By Florence Bernard
What often prevents public and/or private bodies to invest in sustainable land use practices is a lack of tangible information to decide between several options against comparable metrics, reliably inform expectations of risk and return, for informed investment decisions. Very little data, if any, is available on either the financial requirements or performance of various sustainable land use practices.
One of the key objectives for the ICRAF-led SECURED Landscapes (Sustaining Ecosystem and Carbon benefits by Unlocking Reversal of Emissions Drivers in landscapes) project, is to understand how public and private financial investors can be encouraged to provide capital for sustainable land use practices. TMP Systems – a finance and technology consultant focusing on asset management, economic development and climate change – provided technical guidance on this area with assistance from ICRAF.
TMP Systems has built financial models that help to determine whether certain sustainable agricultural practice projects being piloted by ICRAF are financially profitable, and how they compare with the practices currently in place. Using field data from the country projects, they found for instance that the suggested sustainable practice in Indonesia (replacing oil palm plantations with Jelutong latex tree) showed a profitable return which was more than coffee agroforestry system but less than oil palm system.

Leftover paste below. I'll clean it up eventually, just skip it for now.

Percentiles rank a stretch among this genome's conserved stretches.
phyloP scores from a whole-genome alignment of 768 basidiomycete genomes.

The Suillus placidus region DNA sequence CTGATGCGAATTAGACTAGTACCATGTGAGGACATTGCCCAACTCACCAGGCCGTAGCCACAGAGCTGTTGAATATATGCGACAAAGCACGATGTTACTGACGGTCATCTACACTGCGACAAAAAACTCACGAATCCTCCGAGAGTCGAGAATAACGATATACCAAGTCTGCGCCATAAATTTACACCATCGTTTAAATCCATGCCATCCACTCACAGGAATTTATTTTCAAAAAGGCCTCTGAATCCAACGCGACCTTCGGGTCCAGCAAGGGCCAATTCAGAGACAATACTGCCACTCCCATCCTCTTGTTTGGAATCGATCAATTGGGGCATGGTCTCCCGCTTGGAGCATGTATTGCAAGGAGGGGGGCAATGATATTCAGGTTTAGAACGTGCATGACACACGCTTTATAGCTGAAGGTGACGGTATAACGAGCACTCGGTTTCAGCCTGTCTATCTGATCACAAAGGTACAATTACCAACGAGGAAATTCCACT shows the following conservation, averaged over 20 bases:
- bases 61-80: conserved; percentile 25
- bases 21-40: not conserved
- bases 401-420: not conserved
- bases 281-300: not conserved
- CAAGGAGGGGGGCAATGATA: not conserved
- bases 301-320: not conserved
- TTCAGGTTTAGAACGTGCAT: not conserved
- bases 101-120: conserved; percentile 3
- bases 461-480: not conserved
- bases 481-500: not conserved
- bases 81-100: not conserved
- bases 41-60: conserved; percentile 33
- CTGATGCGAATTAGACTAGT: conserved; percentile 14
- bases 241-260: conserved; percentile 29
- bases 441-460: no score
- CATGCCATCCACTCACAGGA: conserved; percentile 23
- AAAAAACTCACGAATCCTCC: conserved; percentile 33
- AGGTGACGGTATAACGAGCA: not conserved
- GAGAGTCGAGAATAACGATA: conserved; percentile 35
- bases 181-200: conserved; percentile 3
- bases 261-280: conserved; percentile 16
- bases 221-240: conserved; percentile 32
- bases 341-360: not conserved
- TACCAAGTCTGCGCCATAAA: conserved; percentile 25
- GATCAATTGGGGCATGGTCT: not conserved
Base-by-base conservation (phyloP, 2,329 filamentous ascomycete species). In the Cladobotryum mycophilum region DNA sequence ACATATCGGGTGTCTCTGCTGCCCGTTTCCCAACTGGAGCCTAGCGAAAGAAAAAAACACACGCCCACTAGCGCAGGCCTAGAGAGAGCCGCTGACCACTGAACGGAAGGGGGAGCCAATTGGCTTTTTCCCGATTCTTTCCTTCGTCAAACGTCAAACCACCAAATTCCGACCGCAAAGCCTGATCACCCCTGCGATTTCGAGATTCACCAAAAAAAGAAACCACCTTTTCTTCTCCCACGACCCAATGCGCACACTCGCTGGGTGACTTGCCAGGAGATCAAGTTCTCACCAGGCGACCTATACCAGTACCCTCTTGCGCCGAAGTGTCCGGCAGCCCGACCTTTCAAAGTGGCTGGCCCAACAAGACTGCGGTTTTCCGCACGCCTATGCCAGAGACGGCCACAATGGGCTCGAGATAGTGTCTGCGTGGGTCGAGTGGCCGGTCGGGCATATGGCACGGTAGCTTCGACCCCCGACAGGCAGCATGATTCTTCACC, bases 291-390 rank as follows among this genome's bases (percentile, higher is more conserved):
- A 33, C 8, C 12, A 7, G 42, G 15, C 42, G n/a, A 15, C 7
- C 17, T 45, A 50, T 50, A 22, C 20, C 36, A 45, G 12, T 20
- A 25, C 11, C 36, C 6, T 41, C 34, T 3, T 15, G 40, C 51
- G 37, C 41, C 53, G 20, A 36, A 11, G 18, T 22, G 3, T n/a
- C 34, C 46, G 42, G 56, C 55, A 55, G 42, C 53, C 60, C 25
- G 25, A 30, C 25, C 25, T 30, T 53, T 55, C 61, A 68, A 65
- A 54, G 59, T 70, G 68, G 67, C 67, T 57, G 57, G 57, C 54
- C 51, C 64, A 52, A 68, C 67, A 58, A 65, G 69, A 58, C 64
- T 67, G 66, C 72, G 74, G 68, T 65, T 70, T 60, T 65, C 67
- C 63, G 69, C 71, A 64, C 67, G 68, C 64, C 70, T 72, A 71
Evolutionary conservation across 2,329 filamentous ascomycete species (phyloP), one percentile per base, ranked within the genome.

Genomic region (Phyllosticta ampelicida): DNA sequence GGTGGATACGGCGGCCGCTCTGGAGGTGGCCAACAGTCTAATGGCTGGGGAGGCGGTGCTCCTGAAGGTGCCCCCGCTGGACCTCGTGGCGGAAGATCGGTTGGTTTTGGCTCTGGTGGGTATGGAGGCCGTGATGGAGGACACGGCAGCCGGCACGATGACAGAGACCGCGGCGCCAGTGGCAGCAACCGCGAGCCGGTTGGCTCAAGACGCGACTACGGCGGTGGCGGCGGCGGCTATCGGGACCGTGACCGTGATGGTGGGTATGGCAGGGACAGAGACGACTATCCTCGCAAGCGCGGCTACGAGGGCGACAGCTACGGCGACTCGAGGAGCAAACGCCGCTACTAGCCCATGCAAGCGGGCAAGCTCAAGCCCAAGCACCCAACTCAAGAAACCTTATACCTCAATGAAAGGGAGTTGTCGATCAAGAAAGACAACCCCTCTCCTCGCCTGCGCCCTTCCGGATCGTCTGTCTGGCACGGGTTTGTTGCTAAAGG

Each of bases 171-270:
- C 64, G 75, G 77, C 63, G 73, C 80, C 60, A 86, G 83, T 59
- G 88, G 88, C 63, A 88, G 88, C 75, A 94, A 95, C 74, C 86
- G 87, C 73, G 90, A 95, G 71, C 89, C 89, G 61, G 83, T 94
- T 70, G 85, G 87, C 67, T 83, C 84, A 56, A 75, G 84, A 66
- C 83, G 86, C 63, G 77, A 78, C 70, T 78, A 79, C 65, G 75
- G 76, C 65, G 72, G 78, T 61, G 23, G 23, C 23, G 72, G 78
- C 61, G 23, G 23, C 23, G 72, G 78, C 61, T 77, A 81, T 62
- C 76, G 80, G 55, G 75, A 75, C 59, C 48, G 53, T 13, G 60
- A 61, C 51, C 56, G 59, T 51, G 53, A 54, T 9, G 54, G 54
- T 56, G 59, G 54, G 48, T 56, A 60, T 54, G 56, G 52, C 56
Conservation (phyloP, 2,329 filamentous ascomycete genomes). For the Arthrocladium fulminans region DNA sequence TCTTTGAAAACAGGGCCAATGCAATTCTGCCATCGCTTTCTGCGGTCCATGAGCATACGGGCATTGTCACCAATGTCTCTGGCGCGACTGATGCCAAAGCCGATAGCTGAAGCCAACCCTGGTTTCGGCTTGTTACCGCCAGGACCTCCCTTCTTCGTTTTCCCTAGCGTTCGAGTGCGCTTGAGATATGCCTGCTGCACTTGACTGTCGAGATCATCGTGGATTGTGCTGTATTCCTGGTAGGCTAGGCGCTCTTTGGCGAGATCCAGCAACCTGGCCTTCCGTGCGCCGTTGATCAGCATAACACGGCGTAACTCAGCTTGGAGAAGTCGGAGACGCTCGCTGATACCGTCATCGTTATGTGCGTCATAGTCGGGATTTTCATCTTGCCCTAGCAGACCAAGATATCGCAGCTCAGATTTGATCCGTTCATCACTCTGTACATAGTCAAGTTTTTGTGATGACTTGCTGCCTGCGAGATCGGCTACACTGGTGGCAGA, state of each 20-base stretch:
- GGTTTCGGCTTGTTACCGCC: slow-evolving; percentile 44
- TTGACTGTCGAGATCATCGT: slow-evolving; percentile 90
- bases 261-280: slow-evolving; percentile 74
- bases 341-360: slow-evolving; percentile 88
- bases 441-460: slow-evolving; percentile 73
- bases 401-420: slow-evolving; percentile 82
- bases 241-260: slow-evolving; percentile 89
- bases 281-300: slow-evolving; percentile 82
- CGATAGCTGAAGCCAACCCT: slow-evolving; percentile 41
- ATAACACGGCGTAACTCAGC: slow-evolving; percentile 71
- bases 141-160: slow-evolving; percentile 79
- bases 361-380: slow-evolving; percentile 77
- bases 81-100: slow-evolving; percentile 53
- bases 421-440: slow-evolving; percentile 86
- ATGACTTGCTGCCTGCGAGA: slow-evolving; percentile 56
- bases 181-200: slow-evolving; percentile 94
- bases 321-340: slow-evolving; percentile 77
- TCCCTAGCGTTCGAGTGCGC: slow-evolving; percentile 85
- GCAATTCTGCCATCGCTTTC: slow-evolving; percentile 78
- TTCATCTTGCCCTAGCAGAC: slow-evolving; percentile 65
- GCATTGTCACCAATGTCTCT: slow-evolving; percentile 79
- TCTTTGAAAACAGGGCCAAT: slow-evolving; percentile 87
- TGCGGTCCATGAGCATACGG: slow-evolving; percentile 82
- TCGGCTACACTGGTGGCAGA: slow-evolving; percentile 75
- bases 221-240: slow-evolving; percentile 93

The sustainable practice suggested in Vietnam (intercropping of maize with Acacia Mangium and Melia Azeradach) did not show a profitable return, however it did significantly improve on the base case scenario (mono-cropping of maize, cassava and rice).
Another key finding from the TMP Systems study was that combining improved production practices with post-harvest value chain upgrades (such as in areas of storage, energy, transportation, training and collective aggregation, etc.) can provide optimal outcomes in terms both of sustainability and livelihoods. However much of the data that would usually be required to develop such financial model was not available so TMP Systems had to rely heavily on proxies for certain inputs. It follows that better data and more robust financial models are needed to provide accurate cost benefit analysis that meets the needs of investors.
Building on the analysis of existing routes to finance for sustainable land use practices, TMP Systems recommends that public and philanthropic money should be used to make sustainable land use practices investment ready. This means developing enabling conditions for production, access to market, and reporting. Then, in order to get to scale, aggregating smallholder loans and securitizing cash flows through intermediary organizations like ICRAF could be an attractive proposition to private financial investors.
To attract more public and private financial investors, there is need to make sustainable land use practices an understandable and attractive niche for investors, and to have more data that makes it easy to value assets and returns. While need for robust, reliable and comparable data is crucial, the cost of sending people out to collect data is astronomical and even more for projects like ICRAF’s at smallholder level. At the same time the reporting must be standardized and location specific. To address this challenge, TMP Systems is currently developing a Field Monitoring System that can combine self-reporting and a high level of automation. This promises to be a major improvement on current methods in terms of cost, efficiency, data quality and reliability, and adaptability to different local contexts and investor requirements.